Word of the Day: intercalate
Friday, January 31, 2020
Word of the Day from Merriam Webster Dictionary, Jan 19, 2020
1: to insert (something, such as a day) in a calendar
2: to insert between or among existing elements or layers
DID YOU KNOW?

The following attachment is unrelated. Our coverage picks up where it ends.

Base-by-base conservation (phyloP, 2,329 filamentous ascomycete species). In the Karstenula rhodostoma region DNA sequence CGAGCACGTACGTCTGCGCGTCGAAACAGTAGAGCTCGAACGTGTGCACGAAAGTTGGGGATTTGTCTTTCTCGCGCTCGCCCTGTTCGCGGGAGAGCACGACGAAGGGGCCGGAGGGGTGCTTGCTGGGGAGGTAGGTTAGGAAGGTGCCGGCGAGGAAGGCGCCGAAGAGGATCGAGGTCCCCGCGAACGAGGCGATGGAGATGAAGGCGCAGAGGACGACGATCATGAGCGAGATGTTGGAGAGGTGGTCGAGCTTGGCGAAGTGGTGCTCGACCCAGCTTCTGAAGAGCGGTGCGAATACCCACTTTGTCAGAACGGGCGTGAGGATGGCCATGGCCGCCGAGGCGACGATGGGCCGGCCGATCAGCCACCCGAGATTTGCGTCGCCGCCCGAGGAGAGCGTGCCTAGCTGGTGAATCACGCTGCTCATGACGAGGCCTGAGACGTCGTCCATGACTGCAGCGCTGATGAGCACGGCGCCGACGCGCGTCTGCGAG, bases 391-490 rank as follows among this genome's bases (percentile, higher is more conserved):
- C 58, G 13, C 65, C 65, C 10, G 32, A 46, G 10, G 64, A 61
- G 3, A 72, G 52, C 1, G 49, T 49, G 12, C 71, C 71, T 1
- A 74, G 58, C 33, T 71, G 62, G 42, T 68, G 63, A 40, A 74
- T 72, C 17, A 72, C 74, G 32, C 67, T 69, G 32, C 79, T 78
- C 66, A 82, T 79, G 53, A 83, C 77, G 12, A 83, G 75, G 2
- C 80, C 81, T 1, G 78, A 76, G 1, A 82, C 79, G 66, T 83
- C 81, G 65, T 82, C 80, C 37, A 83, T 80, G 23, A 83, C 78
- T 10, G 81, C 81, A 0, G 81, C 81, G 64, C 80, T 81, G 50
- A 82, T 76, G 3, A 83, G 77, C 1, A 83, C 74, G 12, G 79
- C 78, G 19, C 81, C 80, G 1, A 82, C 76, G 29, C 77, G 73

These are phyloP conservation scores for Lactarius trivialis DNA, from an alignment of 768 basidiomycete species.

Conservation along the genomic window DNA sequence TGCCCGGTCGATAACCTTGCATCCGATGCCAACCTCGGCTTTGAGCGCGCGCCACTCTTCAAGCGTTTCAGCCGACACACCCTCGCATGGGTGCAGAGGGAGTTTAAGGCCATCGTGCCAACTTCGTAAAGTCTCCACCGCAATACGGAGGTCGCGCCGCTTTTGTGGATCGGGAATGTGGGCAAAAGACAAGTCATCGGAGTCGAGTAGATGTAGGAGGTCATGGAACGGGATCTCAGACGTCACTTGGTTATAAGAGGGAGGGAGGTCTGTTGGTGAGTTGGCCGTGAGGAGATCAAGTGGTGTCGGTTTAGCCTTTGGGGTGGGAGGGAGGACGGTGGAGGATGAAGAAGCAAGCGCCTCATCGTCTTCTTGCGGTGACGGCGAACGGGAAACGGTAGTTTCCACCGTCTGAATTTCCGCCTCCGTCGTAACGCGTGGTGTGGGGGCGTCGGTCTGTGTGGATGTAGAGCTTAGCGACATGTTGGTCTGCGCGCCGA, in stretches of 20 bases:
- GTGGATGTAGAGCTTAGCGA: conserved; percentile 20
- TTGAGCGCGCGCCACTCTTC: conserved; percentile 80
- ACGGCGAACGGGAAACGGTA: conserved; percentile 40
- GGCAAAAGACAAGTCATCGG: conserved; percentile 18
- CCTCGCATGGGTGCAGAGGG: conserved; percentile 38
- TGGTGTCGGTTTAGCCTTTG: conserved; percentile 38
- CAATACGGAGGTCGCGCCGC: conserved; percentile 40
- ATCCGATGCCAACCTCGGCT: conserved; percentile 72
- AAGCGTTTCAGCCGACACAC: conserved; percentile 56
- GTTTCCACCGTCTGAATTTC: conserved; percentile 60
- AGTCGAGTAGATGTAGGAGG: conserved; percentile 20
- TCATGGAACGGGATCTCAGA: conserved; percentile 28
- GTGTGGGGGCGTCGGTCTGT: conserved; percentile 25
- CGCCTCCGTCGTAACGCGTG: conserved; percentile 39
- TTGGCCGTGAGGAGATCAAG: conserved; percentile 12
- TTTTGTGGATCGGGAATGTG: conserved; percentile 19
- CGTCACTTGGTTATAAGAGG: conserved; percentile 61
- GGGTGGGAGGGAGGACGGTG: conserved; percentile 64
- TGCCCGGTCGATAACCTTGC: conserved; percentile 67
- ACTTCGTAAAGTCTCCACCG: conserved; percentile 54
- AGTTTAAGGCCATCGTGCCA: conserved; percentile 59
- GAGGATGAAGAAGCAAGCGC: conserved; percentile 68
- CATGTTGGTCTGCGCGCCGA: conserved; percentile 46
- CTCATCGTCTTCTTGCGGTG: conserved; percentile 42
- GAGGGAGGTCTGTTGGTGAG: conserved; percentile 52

Intercalate was formed from the Latin prefix inter-, meaning "between" or "among," and the Latin verb calāre, meaning "to proclaim" or "to announce." It was originally associated with proclaiming the addition of a day or month in a calendar. An instance of intercalation occurred in the earliest versions of the Roman calendar, which originally consisted of 304 days and 10 months and was determined by the lunar cycle (the remaining 61.25 days of winter were apparently ignored). According to some Roman legends, it was Numa Pompilius, the second king of Rome, who intercalated the months January and February. Eventually, the word's use broadened to include other instances of introducing new elements or layers into a preexisting system.